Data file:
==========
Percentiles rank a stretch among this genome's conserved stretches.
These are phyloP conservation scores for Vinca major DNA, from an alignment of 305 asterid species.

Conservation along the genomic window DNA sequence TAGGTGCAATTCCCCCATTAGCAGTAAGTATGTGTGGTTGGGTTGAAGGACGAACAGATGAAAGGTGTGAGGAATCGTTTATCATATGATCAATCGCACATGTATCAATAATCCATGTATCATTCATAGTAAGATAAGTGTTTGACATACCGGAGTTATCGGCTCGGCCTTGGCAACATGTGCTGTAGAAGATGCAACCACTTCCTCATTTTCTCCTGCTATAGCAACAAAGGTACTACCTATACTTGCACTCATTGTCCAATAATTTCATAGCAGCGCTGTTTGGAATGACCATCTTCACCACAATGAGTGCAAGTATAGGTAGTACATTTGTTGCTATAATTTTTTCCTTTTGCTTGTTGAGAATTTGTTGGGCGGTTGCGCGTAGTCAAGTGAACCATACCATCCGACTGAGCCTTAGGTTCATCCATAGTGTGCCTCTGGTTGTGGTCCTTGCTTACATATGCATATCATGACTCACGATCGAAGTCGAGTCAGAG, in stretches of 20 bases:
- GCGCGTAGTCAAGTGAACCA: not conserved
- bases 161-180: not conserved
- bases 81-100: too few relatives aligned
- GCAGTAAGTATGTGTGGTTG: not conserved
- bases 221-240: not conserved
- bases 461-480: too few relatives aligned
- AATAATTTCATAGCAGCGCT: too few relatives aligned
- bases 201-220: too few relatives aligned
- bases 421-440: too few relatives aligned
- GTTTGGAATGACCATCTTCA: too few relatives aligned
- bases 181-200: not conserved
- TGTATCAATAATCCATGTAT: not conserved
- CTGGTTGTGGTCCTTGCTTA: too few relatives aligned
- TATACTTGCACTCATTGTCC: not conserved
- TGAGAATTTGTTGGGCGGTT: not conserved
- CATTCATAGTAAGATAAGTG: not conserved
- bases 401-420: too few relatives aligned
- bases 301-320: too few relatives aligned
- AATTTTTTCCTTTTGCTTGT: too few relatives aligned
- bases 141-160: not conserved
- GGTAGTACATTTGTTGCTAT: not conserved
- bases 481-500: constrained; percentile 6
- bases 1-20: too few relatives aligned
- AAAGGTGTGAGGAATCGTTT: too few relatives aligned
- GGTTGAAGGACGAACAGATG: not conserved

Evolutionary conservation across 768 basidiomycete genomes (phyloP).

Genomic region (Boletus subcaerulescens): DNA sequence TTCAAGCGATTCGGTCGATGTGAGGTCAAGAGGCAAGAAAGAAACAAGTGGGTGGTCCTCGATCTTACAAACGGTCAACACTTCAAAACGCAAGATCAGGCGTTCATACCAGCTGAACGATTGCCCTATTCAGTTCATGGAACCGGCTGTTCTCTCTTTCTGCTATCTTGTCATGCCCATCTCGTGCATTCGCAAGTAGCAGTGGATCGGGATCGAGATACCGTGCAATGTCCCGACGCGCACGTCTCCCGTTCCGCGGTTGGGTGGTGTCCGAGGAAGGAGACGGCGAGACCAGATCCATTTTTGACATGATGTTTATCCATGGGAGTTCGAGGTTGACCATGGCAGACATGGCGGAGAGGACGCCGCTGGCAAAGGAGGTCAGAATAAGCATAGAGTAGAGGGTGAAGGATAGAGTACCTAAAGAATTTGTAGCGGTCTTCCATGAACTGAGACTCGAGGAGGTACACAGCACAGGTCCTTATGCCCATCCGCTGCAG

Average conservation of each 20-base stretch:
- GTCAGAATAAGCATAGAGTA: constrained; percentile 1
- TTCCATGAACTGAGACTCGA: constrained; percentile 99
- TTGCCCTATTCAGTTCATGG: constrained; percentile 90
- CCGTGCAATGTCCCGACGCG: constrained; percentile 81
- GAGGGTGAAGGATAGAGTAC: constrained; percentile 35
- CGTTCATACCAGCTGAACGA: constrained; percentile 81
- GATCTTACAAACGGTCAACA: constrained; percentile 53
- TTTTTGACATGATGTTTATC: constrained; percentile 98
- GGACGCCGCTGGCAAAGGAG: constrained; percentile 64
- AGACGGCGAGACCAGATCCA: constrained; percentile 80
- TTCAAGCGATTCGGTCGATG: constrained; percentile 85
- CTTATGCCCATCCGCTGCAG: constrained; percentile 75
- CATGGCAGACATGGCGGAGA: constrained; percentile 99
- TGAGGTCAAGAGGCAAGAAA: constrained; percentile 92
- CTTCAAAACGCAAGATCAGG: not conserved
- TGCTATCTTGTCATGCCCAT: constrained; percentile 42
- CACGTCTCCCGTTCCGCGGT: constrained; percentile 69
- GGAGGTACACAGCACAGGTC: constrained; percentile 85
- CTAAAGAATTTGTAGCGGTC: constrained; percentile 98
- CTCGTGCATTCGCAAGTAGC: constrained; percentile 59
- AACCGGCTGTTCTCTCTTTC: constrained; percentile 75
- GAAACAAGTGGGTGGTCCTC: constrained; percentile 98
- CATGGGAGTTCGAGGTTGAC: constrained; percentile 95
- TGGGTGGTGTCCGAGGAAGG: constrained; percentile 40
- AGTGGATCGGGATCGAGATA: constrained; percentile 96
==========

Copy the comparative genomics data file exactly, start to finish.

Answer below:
Percentiles rank a stretch among this genome's conserved stretches.
These are phyloP conservation scores for Vinca major DNA, from an alignment of 305 asterid species.

Conservation along the genomic window DNA sequence TAGGTGCAATTCCCCCATTAGCAGTAAGTATGTGTGGTTGGGTTGAAGGACGAACAGATGAAAGGTGTGAGGAATCGTTTATCATATGATCAATCGCACATGTATCAATAATCCATGTATCATTCATAGTAAGATAAGTGTTTGACATACCGGAGTTATCGGCTCGGCCTTGGCAACATGTGCTGTAGAAGATGCAACCACTTCCTCATTTTCTCCTGCTATAGCAACAAAGGTACTACCTATACTTGCACTCATTGTCCAATAATTTCATAGCAGCGCTGTTTGGAATGACCATCTTCACCACAATGAGTGCAAGTATAGGTAGTACATTTGTTGCTATAATTTTTTCCTTTTGCTTGTTGAGAATTTGTTGGGCGGTTGCGCGTAGTCAAGTGAACCATACCATCCGACTGAGCCTTAGGTTCATCCATAGTGTGCCTCTGGTTGTGGTCCTTGCTTACATATGCATATCATGACTCACGATCGAAGTCGAGTCAGAG, in stretches of 20 bases:
- GCGCGTAGTCAAGTGAACCA: not conserved
- bases 161-180: not conserved
- bases 81-100: too few relatives aligned
- GCAGTAAGTATGTGTGGTTG: not conserved
- bases 221-240: not conserved
- bases 461-480: too few relatives aligned
- AATAATTTCATAGCAGCGCT: too few relatives aligned
- bases 201-220: too few relatives aligned
- bases 421-440: too few relatives aligned
- GTTTGGAATGACCATCTTCA: too few relatives aligned
- bases 181-200: not conserved
- TGTATCAATAATCCATGTAT: not conserved
- CTGGTTGTGGTCCTTGCTTA: too few relatives aligned
- TATACTTGCACTCATTGTCC: not conserved
- TGAGAATTTGTTGGGCGGTT: not conserved
- CATTCATAGTAAGATAAGTG: not conserved
- bases 401-420: too few relatives aligned
- bases 301-320: too few relatives aligned
- AATTTTTTCCTTTTGCTTGT: too few relatives aligned
- bases 141-160: not conserved
- GGTAGTACATTTGTTGCTAT: not conserved
- bases 481-500: constrained; percentile 6
- bases 1-20: too few relatives aligned
- AAAGGTGTGAGGAATCGTTT: too few relatives aligned
- GGTTGAAGGACGAACAGATG: not conserved

Evolutionary conservation across 768 basidiomycete genomes (phyloP).

Genomic region (Boletus subcaerulescens): DNA sequence TTCAAGCGATTCGGTCGATGTGAGGTCAAGAGGCAAGAAAGAAACAAGTGGGTGGTCCTCGATCTTACAAACGGTCAACACTTCAAAACGCAAGATCAGGCGTTCATACCAGCTGAACGATTGCCCTATTCAGTTCATGGAACCGGCTGTTCTCTCTTTCTGCTATCTTGTCATGCCCATCTCGTGCATTCGCAAGTAGCAGTGGATCGGGATCGAGATACCGTGCAATGTCCCGACGCGCACGTCTCCCGTTCCGCGGTTGGGTGGTGTCCGAGGAAGGAGACGGCGAGACCAGATCCATTTTTGACATGATGTTTATCCATGGGAGTTCGAGGTTGACCATGGCAGACATGGCGGAGAGGACGCCGCTGGCAAAGGAGGTCAGAATAAGCATAGAGTAGAGGGTGAAGGATAGAGTACCTAAAGAATTTGTAGCGGTCTTCCATGAACTGAGACTCGAGGAGGTACACAGCACAGGTCCTTATGCCCATCCGCTGCAG

Average conservation of each 20-base stretch:
- GTCAGAATAAGCATAGAGTA: constrained; percentile 1
- TTCCATGAACTGAGACTCGA: constrained; percentile 99
- TTGCCCTATTCAGTTCATGG: constrained; percentile 90
- CCGTGCAATGTCCCGACGCG: constrained; percentile 81
- GAGGGTGAAGGATAGAGTAC: constrained; percentile 35
- CGTTCATACCAGCTGAACGA: constrained; percentile 81
- GATCTTACAAACGGTCAACA: constrained; percentile 53
- TTTTTGACATGATGTTTATC: constrained; percentile 98
- GGACGCCGCTGGCAAAGGAG: constrained; percentile 64
- AGACGGCGAGACCAGATCCA: constrained; percentile 80
- TTCAAGCGATTCGGTCGATG: constrained; percentile 85
- CTTATGCCCATCCGCTGCAG: constrained; percentile 75
- CATGGCAGACATGGCGGAGA: constrained; percentile 99
- TGAGGTCAAGAGGCAAGAAA: constrained; percentile 92
- CTTCAAAACGCAAGATCAGG: not conserved
- TGCTATCTTGTCATGCCCAT: constrained; percentile 42
- CACGTCTCCCGTTCCGCGGT: constrained; percentile 69
- GGAGGTACACAGCACAGGTC: constrained; percentile 85
- CTAAAGAATTTGTAGCGGTC: constrained; percentile 98
- CTCGTGCATTCGCAAGTAGC: constrained; percentile 59
- AACCGGCTGTTCTCTCTTTC: constrained; percentile 75
- GAAACAAGTGGGTGGTCCTC: constrained; percentile 98
- CATGGGAGTTCGAGGTTGAC: constrained; percentile 95
- TGGGTGGTGTCCGAGGAAGG: constrained; percentile 40
- AGTGGATCGGGATCGAGATA: constrained; percentile 96